Background: The aim of this study was to identify long-term effects of diagnostic criteria on the Post Traumatic Stress Disorder Checklist (PCL-C) for a test group of Finnish evacuees from World War II and compare the outcome effect with a control group of children who lived in Finland during the war in 1939–1945.
Methods: 152 participants were recruited by the local leader of the Finnish War Child Association in Sweden and Finland. The selected group answered questions on the Post Traumatic Stress Disorder Checklist (PCL-C) and the EMBU (Swedish acronym for “Own Memories of Parental Rearing”).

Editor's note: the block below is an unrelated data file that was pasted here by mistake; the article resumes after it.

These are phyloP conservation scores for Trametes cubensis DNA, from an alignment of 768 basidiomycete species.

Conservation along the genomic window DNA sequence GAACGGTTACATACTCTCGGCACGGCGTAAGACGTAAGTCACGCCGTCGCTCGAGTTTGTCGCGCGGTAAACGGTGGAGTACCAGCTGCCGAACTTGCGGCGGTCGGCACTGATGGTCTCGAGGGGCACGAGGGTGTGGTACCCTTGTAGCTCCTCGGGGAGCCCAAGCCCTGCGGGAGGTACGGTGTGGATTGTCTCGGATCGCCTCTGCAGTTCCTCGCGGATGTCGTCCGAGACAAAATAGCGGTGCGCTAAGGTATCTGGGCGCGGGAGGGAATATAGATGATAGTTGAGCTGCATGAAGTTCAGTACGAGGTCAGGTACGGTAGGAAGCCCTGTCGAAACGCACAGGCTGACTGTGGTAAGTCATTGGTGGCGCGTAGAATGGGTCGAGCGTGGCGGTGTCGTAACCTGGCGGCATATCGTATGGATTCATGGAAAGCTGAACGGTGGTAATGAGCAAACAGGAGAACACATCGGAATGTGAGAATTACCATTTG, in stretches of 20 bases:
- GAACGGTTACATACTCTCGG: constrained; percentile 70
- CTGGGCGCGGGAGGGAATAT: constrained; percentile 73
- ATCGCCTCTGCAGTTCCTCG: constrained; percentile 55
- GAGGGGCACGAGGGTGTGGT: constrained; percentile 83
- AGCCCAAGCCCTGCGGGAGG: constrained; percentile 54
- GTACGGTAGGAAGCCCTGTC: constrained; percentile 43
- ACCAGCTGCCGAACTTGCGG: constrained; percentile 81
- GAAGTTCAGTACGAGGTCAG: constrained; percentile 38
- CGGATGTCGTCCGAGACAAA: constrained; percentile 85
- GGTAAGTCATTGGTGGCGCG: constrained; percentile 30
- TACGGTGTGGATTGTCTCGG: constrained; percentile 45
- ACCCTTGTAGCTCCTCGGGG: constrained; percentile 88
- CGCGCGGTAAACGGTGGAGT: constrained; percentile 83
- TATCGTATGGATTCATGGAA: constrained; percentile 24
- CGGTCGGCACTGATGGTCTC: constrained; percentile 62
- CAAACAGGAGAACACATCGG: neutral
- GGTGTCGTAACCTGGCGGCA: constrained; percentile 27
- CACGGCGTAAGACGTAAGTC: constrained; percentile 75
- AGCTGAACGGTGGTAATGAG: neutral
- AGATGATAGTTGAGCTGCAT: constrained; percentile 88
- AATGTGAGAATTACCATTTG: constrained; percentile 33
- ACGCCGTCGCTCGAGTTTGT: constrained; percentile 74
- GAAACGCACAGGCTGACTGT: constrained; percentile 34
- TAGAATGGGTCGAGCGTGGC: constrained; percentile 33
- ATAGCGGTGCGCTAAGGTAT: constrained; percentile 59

Results: Evidence suggests a link between childhood parental separation and termination of the internalized attachment hierarchy of origin in a detachment process among Finnish evacuees. Based on the Post Traumatic Stress Disorder Total (PCL-C) diagnosis an extreme traumatization for 36.7% of the test group subjects was identified, including a hidden Holocaust trauma in the population of Finnish evacuees.
Conclusions: The study met the criteria for satisfying global evidence value. Sixty-five years after the end of World War II and in line with other studies on war children, the data show high levels of different trauma exposures from the war with 10.6 higher risk (odds ratio) for the exposed group of Finnish evacuees. Despite some limitations, the data highlight the need for further investigation into different parts of the detachment process among seriously traumatized groups to reveal resilience and other dimensions of importance in professional mental health creation.